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Facebook having trouble emptying the trash

Maybe that New Years Eve party was your last hurrah before you leaving college and entering the real world. And perhaps when you shook off the fog of that night,  you regretted sending around a link to the picture you posted on Facebook that puts you at the scene of the party crime. So you delete the picture. No big deal. Bring on the six-figure income. But wait, what if Facebook never really deleted the incriminating evidence? That would be bad, right? Well then get ready, because according to Ars Technica, it’s bad.

The company admitted on Friday that its older systems for storing uploaded content "did not always delete images from content delivery networks in a reasonable period of time even though they were immediately removed from the site," but said it's currently finishing up a newer system that makes the process much quicker. In the meantime, photos that users thought they "deleted" from the social network months or even years ago remain accessible via direct link.

The good news is that nobody can scroll through your Timeline and find the deleted picture. The bad news is that whoever you sent that link to can still click on it and recall your indiscretion. It gets even trickier if someone else posted the picture to their page and sent it around. How are you supposed to know who has access? Ars reached out to Facebook which “explained that photos remaining online are stuck in a legacy system that was apparently never operating properly, but said the company is working on a new system that will delete the photos in a mere month and a half. For really real this time.”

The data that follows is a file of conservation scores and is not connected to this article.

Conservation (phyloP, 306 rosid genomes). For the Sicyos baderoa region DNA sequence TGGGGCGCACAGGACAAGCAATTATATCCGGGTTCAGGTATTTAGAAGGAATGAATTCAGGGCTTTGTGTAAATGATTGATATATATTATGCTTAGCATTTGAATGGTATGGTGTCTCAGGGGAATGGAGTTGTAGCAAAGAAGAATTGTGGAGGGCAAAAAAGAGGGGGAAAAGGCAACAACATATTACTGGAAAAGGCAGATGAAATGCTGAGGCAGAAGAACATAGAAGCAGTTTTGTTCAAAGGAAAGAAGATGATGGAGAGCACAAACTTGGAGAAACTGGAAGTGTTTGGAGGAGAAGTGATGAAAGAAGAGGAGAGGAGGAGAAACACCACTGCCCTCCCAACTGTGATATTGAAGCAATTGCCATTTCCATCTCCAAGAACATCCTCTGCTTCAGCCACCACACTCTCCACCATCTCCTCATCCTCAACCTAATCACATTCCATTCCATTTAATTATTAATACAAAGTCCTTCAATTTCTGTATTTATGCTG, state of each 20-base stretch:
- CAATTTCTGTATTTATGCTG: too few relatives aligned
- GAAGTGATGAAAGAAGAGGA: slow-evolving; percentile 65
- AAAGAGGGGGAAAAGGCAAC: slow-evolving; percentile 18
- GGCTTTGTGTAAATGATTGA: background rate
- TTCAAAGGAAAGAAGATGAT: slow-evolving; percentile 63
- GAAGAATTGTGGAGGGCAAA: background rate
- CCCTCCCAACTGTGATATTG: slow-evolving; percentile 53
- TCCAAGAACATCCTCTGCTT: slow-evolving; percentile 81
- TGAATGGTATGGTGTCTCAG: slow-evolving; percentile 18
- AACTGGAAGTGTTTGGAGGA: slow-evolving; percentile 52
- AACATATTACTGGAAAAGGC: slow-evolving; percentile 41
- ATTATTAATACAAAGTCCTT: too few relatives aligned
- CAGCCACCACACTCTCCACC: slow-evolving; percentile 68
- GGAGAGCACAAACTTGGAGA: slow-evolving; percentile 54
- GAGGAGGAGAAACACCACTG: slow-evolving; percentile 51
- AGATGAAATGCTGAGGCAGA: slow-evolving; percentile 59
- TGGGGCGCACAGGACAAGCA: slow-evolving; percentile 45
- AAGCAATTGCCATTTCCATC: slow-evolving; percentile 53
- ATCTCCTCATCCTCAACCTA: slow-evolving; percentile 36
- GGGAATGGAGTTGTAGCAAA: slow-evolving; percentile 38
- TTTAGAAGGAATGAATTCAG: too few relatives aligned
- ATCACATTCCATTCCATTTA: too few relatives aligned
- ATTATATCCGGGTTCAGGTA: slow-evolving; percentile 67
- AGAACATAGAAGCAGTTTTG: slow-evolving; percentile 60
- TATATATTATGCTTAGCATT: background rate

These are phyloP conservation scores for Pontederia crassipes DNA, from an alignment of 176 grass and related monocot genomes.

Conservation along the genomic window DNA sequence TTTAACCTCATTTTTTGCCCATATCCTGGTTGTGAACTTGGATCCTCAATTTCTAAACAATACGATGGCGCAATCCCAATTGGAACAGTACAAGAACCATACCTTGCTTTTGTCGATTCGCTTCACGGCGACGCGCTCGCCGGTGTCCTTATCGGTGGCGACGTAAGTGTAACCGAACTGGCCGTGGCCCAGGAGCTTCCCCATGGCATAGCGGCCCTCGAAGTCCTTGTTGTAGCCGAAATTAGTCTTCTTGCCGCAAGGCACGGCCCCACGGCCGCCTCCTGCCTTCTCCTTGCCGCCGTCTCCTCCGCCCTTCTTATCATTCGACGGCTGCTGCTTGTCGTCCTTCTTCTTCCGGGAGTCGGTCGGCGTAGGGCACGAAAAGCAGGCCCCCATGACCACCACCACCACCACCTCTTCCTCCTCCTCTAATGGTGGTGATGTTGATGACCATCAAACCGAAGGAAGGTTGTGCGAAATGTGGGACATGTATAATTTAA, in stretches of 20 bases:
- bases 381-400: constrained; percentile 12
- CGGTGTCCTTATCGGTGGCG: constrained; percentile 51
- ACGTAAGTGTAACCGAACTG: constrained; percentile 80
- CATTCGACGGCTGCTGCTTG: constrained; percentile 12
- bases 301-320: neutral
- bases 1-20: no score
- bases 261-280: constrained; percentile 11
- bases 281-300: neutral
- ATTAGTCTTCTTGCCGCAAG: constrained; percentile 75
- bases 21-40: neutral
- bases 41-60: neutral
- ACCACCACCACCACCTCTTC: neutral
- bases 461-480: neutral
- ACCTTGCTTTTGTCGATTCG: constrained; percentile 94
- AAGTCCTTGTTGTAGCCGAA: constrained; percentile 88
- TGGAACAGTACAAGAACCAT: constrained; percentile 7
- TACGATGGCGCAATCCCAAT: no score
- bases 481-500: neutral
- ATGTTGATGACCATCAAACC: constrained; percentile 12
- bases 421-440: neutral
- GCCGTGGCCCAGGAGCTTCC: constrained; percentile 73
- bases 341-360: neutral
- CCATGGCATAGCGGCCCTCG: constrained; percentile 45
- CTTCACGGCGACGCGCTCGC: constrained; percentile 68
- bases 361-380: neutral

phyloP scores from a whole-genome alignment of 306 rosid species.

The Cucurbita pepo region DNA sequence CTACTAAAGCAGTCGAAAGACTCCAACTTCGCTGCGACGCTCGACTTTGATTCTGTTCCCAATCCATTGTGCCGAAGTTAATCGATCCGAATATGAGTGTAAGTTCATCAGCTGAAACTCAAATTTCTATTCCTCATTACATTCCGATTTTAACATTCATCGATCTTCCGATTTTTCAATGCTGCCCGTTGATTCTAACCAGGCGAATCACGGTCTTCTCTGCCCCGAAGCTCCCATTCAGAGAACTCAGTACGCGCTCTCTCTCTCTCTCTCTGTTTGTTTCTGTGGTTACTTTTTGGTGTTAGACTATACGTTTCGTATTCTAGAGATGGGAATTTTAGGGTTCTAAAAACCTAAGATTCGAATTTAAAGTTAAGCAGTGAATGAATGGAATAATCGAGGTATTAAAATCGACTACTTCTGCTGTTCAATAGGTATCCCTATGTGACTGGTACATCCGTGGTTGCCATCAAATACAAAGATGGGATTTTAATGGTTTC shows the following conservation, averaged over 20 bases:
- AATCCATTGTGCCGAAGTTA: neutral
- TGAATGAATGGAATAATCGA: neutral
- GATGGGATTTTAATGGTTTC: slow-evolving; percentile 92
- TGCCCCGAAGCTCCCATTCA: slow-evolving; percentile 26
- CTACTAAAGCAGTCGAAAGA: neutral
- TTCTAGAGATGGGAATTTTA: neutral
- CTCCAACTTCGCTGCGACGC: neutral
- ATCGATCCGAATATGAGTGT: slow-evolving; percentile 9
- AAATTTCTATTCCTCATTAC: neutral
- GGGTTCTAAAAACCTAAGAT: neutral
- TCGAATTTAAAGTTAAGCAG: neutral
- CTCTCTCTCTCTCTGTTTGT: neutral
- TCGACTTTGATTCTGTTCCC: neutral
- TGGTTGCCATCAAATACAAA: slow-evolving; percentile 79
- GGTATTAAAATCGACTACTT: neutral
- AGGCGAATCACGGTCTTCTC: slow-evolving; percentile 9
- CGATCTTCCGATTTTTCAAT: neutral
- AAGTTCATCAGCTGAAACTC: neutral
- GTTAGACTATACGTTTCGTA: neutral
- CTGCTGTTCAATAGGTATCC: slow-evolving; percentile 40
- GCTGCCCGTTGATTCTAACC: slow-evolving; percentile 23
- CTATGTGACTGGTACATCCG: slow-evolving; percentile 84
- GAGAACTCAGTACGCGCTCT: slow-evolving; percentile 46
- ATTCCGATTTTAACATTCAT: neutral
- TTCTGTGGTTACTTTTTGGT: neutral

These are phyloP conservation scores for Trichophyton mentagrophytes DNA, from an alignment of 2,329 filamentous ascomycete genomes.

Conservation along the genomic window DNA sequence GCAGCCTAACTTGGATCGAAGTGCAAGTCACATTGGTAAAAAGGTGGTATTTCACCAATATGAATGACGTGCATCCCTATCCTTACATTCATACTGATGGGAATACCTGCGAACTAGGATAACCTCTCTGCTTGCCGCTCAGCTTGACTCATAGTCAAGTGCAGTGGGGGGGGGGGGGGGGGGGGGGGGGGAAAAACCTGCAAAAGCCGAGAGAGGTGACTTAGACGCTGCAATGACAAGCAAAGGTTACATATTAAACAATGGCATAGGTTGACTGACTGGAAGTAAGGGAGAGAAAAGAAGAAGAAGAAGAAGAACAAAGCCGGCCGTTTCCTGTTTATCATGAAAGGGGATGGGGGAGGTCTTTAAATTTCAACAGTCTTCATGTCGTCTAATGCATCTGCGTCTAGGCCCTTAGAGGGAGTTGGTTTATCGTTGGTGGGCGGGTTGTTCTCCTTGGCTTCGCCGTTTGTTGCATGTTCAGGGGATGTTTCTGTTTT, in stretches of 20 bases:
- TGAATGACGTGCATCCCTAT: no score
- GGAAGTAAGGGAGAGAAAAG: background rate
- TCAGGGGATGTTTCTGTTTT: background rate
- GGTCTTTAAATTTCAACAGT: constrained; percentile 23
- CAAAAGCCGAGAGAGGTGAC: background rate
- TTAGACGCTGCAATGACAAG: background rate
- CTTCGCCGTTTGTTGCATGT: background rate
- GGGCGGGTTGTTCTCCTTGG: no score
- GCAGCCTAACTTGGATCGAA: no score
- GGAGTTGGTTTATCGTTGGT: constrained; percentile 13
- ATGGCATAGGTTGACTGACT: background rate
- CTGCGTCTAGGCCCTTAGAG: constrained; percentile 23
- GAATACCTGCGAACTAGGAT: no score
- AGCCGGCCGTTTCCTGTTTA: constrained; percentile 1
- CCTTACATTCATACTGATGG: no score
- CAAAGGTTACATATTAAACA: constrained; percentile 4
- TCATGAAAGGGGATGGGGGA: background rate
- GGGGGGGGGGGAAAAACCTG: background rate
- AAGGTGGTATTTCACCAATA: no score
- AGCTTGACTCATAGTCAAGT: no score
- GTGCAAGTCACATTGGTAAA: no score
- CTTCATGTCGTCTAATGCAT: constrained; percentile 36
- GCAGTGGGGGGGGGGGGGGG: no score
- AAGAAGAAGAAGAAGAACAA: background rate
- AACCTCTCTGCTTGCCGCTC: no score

About the author

Marc Sanchez is the technical director and associate producer for Marketplace Tech Report where he is responsible for shaping the sound of the show.

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